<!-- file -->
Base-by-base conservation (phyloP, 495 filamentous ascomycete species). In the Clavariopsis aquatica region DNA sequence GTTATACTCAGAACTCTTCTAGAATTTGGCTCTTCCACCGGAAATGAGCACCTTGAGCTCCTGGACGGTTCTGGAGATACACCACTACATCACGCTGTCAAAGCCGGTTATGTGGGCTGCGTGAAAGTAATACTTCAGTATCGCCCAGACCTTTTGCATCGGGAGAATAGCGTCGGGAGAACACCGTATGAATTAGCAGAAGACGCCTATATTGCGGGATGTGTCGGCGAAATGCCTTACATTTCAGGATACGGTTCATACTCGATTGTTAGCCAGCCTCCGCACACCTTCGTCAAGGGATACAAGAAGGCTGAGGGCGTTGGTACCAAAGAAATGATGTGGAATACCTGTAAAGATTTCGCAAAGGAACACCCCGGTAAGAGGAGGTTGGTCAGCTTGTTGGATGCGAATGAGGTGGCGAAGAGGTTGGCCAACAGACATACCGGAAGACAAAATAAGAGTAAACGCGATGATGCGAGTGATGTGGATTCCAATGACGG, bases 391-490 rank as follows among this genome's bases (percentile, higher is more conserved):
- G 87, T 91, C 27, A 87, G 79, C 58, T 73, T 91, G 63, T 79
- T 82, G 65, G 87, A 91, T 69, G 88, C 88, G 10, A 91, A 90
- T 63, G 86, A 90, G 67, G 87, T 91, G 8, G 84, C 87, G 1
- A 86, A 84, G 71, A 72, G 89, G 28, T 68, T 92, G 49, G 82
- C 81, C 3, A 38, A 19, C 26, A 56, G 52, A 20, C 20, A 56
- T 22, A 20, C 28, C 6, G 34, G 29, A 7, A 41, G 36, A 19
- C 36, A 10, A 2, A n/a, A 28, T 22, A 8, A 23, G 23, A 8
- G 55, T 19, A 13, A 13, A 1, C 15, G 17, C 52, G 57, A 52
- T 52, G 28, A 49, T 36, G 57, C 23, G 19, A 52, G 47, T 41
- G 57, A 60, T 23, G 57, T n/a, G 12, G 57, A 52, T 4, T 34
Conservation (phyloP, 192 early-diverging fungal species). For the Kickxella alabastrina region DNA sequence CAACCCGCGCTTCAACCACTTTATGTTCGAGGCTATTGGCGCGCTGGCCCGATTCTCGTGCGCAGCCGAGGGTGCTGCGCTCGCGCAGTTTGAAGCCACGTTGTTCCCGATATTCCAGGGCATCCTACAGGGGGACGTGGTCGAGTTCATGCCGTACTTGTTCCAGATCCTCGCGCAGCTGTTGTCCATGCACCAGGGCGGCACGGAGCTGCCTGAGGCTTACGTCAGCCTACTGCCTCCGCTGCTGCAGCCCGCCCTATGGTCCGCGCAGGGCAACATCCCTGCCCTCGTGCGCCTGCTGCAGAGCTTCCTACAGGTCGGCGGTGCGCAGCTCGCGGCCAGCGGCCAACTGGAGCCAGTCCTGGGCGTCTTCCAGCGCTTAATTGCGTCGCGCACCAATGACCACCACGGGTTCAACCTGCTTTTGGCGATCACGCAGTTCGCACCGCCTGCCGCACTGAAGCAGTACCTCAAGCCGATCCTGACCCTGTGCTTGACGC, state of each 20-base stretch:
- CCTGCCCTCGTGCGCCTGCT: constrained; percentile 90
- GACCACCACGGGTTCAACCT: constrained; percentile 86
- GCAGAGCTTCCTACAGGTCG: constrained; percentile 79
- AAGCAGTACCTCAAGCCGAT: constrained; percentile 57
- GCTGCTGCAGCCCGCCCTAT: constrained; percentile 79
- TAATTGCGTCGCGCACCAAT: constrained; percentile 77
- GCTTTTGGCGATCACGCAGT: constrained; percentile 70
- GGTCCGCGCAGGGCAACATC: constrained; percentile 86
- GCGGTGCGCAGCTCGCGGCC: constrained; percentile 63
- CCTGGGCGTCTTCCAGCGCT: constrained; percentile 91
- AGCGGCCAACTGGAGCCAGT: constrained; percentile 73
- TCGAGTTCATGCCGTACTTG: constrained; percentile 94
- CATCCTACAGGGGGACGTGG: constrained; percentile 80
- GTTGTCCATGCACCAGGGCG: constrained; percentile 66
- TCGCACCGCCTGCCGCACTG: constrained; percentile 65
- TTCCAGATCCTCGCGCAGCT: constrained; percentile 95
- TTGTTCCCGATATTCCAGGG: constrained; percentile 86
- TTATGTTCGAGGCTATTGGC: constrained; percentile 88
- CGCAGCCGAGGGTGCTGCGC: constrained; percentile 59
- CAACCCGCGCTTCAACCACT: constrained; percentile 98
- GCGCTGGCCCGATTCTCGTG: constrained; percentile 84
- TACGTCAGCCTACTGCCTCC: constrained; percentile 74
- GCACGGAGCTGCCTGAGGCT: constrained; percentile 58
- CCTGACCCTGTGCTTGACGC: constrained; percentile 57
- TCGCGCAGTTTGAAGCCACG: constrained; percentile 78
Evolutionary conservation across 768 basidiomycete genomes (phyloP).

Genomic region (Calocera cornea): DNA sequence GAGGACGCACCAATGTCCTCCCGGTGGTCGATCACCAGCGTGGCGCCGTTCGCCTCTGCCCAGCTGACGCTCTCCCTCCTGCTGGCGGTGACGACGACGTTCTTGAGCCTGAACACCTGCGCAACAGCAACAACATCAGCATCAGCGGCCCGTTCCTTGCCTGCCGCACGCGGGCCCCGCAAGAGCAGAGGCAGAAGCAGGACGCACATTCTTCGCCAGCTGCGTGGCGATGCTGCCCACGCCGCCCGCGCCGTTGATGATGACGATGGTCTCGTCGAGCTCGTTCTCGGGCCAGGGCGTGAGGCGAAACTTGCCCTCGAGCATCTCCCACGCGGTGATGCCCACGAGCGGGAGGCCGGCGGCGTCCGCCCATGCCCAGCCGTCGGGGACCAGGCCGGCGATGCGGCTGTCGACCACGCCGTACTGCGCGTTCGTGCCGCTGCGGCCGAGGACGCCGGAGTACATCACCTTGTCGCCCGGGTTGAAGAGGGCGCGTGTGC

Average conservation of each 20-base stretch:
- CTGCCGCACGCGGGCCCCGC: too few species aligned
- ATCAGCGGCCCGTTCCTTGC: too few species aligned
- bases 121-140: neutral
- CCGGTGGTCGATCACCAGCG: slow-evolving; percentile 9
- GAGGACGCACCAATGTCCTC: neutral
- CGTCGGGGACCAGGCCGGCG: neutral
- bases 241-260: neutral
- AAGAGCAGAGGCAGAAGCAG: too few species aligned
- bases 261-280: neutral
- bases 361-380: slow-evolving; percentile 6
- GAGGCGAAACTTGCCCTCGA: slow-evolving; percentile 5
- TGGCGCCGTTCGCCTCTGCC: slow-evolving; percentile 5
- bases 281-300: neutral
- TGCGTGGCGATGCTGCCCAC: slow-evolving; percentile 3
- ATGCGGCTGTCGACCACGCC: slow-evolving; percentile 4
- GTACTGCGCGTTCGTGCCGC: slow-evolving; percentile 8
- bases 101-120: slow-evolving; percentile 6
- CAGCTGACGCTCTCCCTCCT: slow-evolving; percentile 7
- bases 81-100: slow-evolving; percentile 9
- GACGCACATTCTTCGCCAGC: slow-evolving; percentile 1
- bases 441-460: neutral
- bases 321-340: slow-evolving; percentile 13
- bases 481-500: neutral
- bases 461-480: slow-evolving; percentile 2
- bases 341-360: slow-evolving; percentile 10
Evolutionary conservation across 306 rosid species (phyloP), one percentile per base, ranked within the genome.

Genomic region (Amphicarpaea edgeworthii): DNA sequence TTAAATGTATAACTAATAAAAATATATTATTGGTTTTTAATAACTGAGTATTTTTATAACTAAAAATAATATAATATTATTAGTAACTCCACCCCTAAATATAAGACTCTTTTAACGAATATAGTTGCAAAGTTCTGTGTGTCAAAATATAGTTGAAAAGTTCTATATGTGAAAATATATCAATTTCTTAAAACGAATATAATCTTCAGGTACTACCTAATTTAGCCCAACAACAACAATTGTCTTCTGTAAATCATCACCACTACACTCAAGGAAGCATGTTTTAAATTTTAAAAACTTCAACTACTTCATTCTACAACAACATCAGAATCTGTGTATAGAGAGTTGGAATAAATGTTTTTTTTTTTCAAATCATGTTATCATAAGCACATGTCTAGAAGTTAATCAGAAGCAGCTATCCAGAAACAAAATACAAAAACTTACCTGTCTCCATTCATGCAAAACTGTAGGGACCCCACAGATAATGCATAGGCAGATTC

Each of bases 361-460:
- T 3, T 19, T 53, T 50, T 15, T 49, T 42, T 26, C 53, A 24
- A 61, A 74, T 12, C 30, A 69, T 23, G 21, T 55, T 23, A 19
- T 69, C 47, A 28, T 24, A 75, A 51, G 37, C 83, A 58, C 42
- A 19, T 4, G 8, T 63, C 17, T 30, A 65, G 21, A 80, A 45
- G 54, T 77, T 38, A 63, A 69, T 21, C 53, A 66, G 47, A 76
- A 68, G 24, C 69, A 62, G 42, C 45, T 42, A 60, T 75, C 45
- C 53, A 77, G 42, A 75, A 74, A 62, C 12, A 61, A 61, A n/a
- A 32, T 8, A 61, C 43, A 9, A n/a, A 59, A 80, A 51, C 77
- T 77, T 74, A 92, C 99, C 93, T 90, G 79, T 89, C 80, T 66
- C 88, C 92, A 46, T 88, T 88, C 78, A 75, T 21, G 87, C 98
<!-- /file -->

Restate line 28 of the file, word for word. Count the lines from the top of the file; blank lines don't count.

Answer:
- TTCCAGATCCTCGCGCAGCT: constrained; percentile 95